X marks the spot…
No gold doubloon treasure chest buried here. Just dusty old bones of people she never knew.
And now, her father.
The service concludes with a prayer as the coffin is lowered into the ground. The minister clasps her hand and tells her how sorry he is for her loss, then leaves her to sit on a bench and stare at the hillside as the undertakers finish the job.
The sun is beginning to burn through the thick marine layer that swaddles most June and July mornings. Having grown up in Southern California, she knows the sky will be bright blue by mid-afternoon. Tomorrow will be more of the same. By then, she’ll be on her way back up the coast, back to her life in Oakland, where the fog rolls in and stays for days, weeks at a time. Funny, but there she welcomes the gray, a soothing shield from real world glare and sharp edges.
Here the seasonal gloom has felt oppressive and depressing.
Emerson watches the undertakers finish the job and load their equipment into a van. After they drive off, she makes her way between neat rows of tombstones to inspect the raked dirt rectangle.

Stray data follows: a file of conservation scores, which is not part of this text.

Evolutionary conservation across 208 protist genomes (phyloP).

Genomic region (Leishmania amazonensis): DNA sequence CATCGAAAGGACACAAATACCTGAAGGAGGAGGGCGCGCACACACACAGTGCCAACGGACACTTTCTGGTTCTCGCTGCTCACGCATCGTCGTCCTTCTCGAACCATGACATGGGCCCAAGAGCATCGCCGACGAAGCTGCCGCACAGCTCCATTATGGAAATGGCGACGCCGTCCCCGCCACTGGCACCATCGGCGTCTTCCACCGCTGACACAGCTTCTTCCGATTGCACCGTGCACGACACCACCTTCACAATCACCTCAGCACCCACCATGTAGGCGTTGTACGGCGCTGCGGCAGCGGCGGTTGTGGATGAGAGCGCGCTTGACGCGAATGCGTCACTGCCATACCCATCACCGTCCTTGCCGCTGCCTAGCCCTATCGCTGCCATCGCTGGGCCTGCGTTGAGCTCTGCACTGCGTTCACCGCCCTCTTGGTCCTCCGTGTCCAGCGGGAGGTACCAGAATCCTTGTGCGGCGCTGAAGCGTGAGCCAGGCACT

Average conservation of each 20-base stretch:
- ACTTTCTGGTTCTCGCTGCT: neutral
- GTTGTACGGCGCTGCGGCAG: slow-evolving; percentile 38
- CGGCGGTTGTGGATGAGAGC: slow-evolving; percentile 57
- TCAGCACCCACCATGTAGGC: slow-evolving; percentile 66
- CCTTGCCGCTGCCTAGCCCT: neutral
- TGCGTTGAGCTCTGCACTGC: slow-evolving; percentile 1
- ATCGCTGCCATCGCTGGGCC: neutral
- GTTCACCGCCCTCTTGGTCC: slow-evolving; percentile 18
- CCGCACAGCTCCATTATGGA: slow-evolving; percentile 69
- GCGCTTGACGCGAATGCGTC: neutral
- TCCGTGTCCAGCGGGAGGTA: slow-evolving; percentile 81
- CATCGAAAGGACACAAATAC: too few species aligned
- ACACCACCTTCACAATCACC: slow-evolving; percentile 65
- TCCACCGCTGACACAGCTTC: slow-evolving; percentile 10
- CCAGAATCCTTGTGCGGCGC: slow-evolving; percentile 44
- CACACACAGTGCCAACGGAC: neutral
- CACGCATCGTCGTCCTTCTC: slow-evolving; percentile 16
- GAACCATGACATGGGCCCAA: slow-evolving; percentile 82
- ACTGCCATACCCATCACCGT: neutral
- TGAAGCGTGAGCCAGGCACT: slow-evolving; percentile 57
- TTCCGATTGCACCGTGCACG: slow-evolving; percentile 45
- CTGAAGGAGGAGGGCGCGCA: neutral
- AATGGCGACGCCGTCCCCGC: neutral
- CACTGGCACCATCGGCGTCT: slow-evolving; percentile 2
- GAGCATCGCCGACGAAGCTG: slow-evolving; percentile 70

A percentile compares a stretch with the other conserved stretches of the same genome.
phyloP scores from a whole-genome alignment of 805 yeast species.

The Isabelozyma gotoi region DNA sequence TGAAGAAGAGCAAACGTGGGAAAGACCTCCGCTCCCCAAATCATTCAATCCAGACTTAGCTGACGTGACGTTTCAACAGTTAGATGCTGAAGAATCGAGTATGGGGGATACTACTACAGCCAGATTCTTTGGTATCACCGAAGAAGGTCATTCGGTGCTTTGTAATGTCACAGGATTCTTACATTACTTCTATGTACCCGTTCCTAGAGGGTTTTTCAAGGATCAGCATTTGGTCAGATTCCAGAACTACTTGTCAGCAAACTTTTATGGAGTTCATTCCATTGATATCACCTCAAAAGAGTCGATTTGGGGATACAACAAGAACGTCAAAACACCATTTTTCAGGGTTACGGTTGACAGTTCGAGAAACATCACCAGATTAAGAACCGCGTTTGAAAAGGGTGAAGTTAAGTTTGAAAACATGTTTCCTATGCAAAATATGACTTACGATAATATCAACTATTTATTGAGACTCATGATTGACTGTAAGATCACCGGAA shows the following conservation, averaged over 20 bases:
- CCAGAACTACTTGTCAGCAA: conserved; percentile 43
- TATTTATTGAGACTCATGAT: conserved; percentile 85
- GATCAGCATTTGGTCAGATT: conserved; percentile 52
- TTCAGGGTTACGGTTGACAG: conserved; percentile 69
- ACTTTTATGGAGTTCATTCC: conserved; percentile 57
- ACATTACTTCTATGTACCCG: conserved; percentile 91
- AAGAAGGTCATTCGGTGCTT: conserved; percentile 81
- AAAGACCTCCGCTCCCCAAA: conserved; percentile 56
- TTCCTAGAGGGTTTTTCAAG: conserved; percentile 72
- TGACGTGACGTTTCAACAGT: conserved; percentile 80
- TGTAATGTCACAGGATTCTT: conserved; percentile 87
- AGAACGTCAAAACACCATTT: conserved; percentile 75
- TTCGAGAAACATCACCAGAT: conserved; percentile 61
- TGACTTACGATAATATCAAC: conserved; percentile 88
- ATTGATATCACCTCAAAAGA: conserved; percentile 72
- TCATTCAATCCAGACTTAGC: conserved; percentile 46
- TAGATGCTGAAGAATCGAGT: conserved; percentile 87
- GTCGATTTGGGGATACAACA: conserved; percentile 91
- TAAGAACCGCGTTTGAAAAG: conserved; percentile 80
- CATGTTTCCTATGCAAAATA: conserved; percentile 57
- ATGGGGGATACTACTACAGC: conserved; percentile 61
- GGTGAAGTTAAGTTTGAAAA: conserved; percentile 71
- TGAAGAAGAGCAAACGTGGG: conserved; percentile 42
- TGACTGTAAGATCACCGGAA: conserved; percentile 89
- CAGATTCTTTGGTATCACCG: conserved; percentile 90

When something is over, you move on, her father told her when she left home nearly two decades ago. She attended Cal State Fullerton with scholarships and maximum financial aid, got her master’s at Berkeley, and landed a teaching job in the Bay Area.
But she didn’t necessarily move on.
Every holiday, many weekends, and for two whole months every summer, she makes the six-hour drive down to stay with her father. She cooks and cleans for him, and at night they sit together and watch Wheel of Fortune reruns.
It used to be because she craved a connection to the only family she had in the world. Lately, though, it was as much because Jerry Mundy needed her.
He pretended that he didn’t, that he was taking care of himself and the house, too proud to admit he was failing. He was a shadow of his former self when he died at seventy-six, leaving Emerson alone in the world.
Throughout her motherless childhood, Emerson was obsessed with novels about orphans. Treasure Island shared coveted space on her bookshelf with Anne of Green Gables, The Secret Garden, The Witch of Blackbird Pond
She always wondered what would happen to her if her father died. Would she wind up in an orphanage? Would a kindly stranger take her in? Would she live on the streets?
Now that it’s happened he’s down there, in the dirt … moving on?